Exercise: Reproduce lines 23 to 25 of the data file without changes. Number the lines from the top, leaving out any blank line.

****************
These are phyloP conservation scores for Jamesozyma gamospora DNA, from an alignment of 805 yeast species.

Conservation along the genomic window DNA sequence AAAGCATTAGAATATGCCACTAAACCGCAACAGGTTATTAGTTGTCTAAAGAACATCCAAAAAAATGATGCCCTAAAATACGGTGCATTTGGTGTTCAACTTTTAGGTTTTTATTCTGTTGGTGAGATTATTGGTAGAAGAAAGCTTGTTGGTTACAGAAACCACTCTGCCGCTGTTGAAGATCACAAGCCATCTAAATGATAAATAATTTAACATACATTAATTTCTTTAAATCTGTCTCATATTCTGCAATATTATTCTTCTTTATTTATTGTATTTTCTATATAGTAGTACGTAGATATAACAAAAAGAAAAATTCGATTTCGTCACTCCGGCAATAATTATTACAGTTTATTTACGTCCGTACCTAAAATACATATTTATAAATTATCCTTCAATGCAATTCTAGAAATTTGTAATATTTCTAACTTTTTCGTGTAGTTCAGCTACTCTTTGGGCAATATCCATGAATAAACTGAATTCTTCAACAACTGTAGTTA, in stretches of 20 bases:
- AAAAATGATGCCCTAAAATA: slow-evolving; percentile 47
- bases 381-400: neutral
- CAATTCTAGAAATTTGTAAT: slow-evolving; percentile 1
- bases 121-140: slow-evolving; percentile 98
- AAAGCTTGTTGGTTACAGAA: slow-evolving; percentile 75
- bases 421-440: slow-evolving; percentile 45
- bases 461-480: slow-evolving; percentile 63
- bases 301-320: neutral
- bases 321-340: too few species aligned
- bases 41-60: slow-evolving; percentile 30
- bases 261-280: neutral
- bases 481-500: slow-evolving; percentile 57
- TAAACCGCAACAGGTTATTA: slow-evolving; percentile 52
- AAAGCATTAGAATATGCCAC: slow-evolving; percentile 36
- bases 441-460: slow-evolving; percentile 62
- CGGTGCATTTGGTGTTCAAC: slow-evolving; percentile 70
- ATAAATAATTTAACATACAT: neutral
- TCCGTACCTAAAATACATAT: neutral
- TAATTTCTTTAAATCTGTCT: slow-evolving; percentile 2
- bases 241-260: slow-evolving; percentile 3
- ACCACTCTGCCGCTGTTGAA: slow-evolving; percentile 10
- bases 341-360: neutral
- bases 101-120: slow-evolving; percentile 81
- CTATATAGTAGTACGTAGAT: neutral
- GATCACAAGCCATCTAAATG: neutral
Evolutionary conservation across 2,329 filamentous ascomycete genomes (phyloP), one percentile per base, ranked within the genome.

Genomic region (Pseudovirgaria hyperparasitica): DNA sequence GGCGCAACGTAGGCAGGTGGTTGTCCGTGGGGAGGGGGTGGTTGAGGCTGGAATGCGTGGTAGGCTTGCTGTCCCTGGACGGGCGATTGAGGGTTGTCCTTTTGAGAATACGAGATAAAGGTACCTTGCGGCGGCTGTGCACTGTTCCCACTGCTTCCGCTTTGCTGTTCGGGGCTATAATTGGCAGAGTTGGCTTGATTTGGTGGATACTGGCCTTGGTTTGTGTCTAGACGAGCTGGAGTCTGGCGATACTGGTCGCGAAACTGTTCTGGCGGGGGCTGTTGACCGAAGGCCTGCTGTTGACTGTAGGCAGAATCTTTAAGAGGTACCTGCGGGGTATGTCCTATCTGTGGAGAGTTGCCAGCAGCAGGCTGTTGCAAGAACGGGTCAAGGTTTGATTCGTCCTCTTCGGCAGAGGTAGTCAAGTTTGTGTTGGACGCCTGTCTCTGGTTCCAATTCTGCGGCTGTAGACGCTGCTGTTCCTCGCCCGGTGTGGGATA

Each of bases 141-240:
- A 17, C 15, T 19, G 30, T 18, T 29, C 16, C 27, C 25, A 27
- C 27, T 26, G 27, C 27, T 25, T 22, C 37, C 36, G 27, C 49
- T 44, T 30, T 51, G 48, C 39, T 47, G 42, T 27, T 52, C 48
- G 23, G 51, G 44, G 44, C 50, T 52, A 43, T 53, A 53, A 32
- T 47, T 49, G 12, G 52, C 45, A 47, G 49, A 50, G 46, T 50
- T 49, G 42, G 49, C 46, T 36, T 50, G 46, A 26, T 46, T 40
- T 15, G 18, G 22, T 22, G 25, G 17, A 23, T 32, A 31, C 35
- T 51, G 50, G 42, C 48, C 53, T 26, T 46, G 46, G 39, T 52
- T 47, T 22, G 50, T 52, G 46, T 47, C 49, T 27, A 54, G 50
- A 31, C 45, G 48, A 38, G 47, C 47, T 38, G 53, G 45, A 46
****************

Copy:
- ACCACTCTGCCGCTGTTGAA: slow-evolving; percentile 10
- bases 341-360: neutral
- bases 101-120: slow-evolving; percentile 81